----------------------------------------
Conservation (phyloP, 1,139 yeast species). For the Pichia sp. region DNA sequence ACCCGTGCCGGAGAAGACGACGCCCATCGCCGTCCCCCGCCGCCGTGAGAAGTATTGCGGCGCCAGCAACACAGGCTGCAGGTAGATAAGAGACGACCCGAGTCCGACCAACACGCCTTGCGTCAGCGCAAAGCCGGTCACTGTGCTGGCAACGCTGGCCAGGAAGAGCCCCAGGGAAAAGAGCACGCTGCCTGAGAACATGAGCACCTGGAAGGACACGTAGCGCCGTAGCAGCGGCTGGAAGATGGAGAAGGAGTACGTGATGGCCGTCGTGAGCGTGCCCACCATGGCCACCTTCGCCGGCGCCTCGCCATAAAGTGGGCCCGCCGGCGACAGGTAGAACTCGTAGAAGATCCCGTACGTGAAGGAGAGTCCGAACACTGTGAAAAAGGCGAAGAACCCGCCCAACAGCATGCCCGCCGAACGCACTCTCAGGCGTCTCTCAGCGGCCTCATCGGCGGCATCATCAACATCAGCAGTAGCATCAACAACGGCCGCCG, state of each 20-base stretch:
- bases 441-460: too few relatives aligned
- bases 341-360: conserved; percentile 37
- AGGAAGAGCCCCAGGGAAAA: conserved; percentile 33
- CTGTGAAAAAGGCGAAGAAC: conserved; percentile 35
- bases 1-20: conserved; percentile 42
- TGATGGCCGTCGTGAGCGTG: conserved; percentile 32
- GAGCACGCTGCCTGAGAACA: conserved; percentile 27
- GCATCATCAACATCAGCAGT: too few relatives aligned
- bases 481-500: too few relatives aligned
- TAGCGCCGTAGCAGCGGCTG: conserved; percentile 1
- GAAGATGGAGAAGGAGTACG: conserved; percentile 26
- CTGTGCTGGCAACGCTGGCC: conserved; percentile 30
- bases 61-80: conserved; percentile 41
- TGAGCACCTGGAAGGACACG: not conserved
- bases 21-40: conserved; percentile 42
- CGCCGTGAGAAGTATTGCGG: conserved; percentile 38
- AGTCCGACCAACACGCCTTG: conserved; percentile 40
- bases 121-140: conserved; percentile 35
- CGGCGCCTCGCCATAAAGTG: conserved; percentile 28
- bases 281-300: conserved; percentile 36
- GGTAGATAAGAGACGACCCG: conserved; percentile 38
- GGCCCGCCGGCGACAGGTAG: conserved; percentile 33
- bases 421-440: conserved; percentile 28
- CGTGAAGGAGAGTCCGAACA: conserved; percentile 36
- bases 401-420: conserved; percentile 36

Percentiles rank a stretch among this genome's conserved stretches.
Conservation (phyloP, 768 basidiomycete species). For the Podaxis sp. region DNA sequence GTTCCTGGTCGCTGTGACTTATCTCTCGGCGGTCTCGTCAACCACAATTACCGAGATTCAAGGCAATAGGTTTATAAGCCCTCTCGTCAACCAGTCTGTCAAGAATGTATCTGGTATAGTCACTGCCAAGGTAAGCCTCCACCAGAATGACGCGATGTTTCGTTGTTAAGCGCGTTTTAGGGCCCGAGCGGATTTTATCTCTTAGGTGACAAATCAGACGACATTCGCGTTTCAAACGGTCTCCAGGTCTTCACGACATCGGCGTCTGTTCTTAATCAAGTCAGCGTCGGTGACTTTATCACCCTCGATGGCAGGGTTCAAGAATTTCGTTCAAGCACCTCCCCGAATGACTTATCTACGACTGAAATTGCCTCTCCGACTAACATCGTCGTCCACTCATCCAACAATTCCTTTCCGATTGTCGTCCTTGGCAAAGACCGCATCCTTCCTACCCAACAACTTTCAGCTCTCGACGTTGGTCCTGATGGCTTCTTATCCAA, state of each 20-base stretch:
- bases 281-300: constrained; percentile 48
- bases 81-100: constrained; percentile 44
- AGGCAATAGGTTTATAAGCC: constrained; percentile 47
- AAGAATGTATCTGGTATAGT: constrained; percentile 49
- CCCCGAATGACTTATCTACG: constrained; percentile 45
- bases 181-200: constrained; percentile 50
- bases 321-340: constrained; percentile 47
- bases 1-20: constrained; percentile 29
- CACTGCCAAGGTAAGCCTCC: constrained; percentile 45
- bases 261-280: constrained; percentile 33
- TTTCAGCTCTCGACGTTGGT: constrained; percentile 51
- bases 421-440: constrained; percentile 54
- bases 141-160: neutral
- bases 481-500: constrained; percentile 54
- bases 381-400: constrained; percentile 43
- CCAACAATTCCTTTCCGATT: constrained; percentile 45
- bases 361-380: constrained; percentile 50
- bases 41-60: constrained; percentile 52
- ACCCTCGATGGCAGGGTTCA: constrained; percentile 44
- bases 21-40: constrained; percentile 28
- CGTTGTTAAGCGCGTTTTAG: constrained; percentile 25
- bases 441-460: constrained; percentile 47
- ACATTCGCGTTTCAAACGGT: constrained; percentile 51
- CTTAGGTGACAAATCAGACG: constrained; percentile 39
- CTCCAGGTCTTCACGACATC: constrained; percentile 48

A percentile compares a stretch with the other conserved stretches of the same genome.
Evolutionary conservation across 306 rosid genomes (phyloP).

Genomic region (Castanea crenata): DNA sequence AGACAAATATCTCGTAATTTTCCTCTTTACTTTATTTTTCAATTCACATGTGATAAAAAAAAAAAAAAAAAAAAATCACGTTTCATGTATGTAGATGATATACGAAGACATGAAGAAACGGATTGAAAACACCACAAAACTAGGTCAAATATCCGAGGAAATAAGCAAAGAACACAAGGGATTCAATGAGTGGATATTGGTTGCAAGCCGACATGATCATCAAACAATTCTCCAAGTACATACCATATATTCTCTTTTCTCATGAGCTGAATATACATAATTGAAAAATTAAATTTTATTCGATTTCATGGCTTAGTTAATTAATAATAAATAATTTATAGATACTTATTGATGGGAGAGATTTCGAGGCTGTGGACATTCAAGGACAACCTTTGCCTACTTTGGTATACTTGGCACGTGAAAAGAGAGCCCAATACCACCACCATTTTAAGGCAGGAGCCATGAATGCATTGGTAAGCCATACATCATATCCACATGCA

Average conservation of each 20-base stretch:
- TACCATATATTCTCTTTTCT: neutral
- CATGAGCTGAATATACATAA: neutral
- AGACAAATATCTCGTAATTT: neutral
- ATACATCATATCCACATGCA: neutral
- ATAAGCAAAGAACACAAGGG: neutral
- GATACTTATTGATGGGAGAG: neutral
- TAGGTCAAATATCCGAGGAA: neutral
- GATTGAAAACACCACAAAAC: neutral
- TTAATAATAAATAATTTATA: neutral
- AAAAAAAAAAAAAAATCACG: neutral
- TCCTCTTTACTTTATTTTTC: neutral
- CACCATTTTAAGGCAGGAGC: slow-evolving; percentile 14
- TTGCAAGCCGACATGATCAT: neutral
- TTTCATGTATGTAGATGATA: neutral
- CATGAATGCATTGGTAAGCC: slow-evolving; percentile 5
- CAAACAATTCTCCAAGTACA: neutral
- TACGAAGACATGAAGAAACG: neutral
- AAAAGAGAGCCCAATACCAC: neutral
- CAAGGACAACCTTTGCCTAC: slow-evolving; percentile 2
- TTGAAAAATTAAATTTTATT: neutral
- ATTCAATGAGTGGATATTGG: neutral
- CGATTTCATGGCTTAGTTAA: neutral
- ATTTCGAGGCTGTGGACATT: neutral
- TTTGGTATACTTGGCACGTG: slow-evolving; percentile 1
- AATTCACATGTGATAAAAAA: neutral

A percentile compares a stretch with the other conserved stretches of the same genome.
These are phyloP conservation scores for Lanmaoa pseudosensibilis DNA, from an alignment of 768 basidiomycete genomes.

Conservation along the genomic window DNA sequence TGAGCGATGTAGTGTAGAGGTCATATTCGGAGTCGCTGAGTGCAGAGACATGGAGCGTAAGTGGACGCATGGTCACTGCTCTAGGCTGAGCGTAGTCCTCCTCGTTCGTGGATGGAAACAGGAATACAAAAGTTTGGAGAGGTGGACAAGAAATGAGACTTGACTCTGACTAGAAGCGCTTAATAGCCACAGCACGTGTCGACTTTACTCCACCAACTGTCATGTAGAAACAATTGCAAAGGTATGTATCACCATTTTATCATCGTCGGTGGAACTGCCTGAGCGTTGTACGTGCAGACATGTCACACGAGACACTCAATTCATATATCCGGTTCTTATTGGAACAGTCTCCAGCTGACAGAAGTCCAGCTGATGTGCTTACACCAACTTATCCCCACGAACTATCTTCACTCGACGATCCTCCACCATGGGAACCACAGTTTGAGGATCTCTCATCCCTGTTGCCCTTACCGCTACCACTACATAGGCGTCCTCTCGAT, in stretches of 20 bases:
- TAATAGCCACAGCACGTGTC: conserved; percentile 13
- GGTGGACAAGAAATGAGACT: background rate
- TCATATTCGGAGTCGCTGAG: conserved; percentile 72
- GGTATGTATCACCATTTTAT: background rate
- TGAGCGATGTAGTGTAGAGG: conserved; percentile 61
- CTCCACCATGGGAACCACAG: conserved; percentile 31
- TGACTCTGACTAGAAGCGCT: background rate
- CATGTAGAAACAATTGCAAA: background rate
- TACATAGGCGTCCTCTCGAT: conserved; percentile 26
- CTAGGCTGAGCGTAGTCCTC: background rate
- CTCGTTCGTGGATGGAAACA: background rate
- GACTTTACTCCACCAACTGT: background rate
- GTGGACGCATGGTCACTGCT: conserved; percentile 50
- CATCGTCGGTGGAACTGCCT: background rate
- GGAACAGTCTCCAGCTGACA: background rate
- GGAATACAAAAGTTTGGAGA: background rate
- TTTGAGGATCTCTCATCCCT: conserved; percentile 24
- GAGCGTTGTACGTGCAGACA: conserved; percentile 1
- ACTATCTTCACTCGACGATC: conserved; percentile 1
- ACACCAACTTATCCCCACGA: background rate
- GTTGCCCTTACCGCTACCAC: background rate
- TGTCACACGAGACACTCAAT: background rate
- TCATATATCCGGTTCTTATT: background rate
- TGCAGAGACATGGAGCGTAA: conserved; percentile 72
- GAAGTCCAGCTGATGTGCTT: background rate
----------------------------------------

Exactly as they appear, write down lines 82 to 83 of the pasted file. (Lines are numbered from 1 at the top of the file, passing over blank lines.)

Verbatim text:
- AATTCACATGTGATAAAAAA: neutral

A percentile compares a stretch with the other conserved stretches of the same genome.